About the Book
Fifteen-year-old Jamie MacPherson is confused. Everyone seems to want change but can’t agree as to how that change should come about. William Lyon Mackenzie is calling the people of Upper Canada to arm themselves and break free of British rule, and Jamie’s friends and neighbours are all for joining Mackenzie and his army. His father is dead set against violence of any sort and has tried to pass that along to his son.
Will Jamie follow his father’s wishes and stay home or will he go along with popular opinion and join the rebels?
Join Jamie as he struggles with the political issues surrounding the Upper Canada Rebellion of 1837.
Jamie picked up a pamphlet from the pile on the counter and turned it over.
“INDEPENDENCE” screamed the headline.
“Canadians! Do you love freedom? . . . Up then, brave Canadians! Get ready to fight; . . .”
There it was, in black and white!
Mr. Perry glanced at him. “It’s set for Thursday. It seems Governor Bond Head is about to declare martial law and arm the Indians and the Orangemen with the guns stored at city hall. If that happens, all is lost.”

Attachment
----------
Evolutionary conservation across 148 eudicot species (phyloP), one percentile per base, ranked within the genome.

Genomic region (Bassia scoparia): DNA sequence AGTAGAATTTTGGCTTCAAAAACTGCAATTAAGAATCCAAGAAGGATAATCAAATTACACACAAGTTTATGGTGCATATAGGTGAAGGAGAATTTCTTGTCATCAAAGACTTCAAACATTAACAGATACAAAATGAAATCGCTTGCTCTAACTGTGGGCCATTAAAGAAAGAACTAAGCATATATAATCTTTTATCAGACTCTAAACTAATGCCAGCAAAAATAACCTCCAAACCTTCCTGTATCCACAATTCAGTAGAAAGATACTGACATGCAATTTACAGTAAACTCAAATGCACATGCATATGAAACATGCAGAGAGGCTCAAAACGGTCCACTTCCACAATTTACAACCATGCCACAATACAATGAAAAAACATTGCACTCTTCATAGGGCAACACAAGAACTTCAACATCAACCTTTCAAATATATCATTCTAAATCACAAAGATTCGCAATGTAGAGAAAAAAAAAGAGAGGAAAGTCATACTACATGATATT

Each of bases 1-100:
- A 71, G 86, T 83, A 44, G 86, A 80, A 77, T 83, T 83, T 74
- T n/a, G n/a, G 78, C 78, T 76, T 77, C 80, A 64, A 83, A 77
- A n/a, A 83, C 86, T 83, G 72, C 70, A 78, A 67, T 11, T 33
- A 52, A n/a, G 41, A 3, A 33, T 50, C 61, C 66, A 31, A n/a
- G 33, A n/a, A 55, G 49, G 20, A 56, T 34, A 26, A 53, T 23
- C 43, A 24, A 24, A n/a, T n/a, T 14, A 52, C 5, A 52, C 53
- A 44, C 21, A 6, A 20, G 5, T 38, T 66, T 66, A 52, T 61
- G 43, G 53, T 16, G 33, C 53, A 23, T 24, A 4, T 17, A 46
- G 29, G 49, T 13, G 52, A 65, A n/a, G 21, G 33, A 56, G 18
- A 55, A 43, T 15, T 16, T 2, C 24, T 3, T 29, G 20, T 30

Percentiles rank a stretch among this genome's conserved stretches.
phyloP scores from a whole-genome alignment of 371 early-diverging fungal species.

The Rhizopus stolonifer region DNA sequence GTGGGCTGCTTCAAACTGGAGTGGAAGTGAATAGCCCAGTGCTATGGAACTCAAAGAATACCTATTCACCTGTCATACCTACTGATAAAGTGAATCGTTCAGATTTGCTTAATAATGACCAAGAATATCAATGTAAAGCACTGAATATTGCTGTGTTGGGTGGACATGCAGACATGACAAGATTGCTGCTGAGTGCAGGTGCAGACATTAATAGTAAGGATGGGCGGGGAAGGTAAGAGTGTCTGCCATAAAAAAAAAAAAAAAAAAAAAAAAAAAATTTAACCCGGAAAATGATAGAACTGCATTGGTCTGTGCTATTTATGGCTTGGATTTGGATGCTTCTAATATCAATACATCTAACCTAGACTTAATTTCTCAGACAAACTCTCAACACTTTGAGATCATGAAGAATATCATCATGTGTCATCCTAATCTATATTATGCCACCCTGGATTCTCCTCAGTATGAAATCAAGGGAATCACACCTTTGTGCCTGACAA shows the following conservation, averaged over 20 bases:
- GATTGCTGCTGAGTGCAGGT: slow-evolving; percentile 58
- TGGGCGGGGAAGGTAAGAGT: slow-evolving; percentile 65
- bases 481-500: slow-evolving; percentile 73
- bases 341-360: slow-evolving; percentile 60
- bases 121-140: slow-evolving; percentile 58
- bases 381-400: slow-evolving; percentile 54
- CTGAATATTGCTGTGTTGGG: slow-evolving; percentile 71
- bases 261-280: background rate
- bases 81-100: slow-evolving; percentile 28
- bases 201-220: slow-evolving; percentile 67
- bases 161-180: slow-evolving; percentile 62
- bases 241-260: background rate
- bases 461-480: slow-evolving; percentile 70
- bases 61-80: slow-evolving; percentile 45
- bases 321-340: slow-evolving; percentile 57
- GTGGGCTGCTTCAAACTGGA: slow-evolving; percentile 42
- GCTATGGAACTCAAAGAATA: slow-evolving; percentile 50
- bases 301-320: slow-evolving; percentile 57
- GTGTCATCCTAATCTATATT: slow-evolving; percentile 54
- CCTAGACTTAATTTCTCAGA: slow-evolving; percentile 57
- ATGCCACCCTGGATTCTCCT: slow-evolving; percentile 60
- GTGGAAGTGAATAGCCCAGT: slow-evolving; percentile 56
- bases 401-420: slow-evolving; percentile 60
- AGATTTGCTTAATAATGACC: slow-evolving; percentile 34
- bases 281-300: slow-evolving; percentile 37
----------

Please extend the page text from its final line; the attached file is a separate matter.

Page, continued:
Jamie shook his head. “He can’t.”
“That’s just it, Jamie. He can . . . and he will. Mackenzie has to stop him.” Mr. Perry paused and gave Jamie a hard look. “Are you interested in hearing more?”
“You’re sure? Because the more you know, the more you’re committed.”
Had he just committed himself? Did that mean he was now a rebel?
About the Author
Mary Hosmar is a retired teacher who has spent many years in the classroom passing on her love of history. She feels that one of the best ways to instill this love is to make history come alive by relating the stories around the facts.
Although this is her first full-length novel, Mary has spent years honing the fine skill of story-telling.
Mary lives in Oshawa, Ontario with her husband, John. Together they enjoy such activities as kayaking and camping, especially when all three children, their spouses and the eight delightful grandchildren are along.
Mary is currently working on a second novel dealing, in part, with the role the Canadian army played in the Netherland during the years immediately following World War II.
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